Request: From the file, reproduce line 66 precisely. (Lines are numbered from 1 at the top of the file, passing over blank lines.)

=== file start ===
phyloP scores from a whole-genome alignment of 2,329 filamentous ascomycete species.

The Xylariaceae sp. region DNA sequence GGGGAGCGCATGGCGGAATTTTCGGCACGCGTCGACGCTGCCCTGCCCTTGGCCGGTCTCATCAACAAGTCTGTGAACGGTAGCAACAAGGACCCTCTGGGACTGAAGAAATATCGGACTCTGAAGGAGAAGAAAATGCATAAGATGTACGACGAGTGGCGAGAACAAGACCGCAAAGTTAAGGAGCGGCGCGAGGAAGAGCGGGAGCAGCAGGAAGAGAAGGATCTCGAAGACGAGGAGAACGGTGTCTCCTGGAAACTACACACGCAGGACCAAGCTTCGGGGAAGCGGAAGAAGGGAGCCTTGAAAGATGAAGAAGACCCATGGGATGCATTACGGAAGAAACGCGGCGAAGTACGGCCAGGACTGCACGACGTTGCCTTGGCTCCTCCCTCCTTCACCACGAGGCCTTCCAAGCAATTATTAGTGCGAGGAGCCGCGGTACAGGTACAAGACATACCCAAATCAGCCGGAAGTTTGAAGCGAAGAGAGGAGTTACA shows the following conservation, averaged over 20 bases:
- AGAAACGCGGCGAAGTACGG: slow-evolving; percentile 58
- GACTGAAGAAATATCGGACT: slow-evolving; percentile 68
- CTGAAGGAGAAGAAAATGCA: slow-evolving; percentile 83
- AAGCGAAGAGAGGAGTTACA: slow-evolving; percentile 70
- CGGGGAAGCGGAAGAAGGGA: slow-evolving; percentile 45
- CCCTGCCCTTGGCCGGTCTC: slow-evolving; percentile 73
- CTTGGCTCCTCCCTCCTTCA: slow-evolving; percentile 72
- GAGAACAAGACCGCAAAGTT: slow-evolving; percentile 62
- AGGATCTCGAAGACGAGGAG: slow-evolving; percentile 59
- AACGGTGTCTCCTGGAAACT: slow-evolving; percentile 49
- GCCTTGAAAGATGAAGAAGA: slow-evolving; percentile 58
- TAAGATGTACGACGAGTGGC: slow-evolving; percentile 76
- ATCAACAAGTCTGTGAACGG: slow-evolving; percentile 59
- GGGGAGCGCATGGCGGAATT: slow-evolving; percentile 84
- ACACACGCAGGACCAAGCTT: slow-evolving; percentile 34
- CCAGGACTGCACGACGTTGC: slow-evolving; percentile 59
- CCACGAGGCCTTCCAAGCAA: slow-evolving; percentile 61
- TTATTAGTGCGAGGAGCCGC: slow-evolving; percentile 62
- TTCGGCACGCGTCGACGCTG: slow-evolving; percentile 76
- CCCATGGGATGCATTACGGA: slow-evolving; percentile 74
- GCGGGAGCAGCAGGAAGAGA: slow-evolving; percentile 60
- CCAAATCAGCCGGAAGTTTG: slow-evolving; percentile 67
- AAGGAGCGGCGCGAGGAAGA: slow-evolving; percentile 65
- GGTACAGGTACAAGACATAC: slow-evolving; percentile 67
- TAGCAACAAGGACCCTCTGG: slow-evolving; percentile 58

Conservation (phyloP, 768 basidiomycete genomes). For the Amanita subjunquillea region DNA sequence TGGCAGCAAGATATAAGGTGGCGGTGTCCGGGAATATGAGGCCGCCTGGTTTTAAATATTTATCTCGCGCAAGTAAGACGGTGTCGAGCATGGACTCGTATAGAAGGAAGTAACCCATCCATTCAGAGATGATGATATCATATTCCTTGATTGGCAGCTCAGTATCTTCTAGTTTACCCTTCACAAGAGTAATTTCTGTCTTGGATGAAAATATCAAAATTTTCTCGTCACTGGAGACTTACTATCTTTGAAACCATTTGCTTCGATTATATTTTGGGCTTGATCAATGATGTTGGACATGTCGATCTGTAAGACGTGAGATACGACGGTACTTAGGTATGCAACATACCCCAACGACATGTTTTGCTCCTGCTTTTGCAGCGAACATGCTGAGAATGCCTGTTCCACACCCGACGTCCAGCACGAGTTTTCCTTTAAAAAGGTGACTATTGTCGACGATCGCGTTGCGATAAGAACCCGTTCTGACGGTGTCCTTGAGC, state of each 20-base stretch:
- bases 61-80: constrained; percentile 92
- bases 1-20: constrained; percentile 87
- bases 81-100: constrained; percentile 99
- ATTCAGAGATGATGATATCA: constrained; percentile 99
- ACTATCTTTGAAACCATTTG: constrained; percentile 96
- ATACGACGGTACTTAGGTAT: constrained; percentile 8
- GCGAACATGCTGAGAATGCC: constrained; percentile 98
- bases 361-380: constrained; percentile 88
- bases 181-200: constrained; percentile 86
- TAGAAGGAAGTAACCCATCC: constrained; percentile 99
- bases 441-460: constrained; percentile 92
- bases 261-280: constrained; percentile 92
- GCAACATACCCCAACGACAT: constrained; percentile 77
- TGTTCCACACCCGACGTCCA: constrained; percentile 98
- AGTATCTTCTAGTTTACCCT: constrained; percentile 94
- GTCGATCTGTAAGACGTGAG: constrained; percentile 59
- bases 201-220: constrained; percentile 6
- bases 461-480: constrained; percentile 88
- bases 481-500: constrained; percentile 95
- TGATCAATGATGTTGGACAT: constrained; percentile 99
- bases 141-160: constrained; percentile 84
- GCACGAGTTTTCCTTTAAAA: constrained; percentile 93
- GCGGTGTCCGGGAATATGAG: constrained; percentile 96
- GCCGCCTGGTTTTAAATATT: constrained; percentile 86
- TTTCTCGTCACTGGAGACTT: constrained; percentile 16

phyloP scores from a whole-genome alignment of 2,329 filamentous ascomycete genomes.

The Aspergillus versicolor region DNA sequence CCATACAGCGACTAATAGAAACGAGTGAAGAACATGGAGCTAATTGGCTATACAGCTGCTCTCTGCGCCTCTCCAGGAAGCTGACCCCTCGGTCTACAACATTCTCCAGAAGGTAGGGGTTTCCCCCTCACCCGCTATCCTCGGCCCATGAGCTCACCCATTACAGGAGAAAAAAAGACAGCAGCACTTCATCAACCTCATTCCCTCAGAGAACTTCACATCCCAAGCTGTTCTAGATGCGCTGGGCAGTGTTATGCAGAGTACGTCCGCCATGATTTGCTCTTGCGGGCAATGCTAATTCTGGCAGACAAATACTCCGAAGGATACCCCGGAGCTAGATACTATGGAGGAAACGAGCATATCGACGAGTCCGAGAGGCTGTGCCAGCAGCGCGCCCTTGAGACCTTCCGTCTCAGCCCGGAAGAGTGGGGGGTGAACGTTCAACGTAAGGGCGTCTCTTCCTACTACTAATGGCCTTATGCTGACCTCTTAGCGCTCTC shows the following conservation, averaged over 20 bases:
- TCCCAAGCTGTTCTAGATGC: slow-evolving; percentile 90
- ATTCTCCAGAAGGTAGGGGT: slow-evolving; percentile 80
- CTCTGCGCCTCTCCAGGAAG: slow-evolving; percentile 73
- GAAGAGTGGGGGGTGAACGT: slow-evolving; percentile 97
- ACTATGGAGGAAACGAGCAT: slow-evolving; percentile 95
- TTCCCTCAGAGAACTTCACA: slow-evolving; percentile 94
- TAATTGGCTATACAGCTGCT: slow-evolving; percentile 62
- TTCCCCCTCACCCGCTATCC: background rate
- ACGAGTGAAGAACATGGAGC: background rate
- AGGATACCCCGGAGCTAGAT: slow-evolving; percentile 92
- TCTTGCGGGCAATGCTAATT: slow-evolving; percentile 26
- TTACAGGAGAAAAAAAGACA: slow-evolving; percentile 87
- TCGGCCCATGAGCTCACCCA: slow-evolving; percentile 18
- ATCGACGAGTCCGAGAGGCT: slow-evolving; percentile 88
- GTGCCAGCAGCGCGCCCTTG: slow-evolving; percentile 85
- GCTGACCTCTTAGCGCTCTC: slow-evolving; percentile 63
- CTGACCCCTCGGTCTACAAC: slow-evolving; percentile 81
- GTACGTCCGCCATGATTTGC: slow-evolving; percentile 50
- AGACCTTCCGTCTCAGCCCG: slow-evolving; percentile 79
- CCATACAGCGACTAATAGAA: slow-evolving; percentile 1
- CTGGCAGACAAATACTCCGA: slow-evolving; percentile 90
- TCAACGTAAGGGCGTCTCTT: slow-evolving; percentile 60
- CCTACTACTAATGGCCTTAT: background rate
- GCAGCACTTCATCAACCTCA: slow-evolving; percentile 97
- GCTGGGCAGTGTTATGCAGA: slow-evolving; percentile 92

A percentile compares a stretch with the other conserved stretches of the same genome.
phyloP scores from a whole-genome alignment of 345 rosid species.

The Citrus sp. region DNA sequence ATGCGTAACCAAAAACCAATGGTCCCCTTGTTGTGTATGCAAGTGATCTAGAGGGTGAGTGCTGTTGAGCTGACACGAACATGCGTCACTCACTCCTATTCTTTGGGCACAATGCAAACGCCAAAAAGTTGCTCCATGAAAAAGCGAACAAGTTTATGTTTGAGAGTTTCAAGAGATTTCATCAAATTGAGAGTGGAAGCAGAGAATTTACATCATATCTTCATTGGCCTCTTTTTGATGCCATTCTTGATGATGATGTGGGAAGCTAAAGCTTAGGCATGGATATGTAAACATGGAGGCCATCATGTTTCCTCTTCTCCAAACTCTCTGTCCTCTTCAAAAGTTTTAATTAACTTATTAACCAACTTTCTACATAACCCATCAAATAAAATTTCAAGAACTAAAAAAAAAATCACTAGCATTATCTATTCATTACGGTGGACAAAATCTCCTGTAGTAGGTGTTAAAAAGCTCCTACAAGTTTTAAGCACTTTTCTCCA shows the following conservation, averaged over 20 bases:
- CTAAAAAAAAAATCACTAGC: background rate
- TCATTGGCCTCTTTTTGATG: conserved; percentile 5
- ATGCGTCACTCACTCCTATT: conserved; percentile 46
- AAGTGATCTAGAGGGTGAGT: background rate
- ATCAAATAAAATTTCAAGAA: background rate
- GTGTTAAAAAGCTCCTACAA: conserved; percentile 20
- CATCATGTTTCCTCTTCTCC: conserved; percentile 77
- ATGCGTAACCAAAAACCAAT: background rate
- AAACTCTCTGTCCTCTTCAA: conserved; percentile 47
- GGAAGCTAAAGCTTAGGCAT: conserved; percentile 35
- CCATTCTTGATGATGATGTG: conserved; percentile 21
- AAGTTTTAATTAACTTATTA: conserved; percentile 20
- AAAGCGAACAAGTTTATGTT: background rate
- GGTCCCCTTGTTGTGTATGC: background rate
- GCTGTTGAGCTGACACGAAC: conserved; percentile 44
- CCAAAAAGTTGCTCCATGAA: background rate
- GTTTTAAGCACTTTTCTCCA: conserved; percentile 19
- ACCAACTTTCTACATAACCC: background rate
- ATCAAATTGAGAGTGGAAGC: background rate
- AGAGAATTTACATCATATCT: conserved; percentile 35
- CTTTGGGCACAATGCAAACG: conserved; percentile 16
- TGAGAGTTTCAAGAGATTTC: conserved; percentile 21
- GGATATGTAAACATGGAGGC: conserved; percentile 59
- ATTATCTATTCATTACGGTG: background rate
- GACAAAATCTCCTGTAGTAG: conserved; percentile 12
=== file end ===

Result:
- TCTTGCGGGCAATGCTAATT: slow-evolving; percentile 26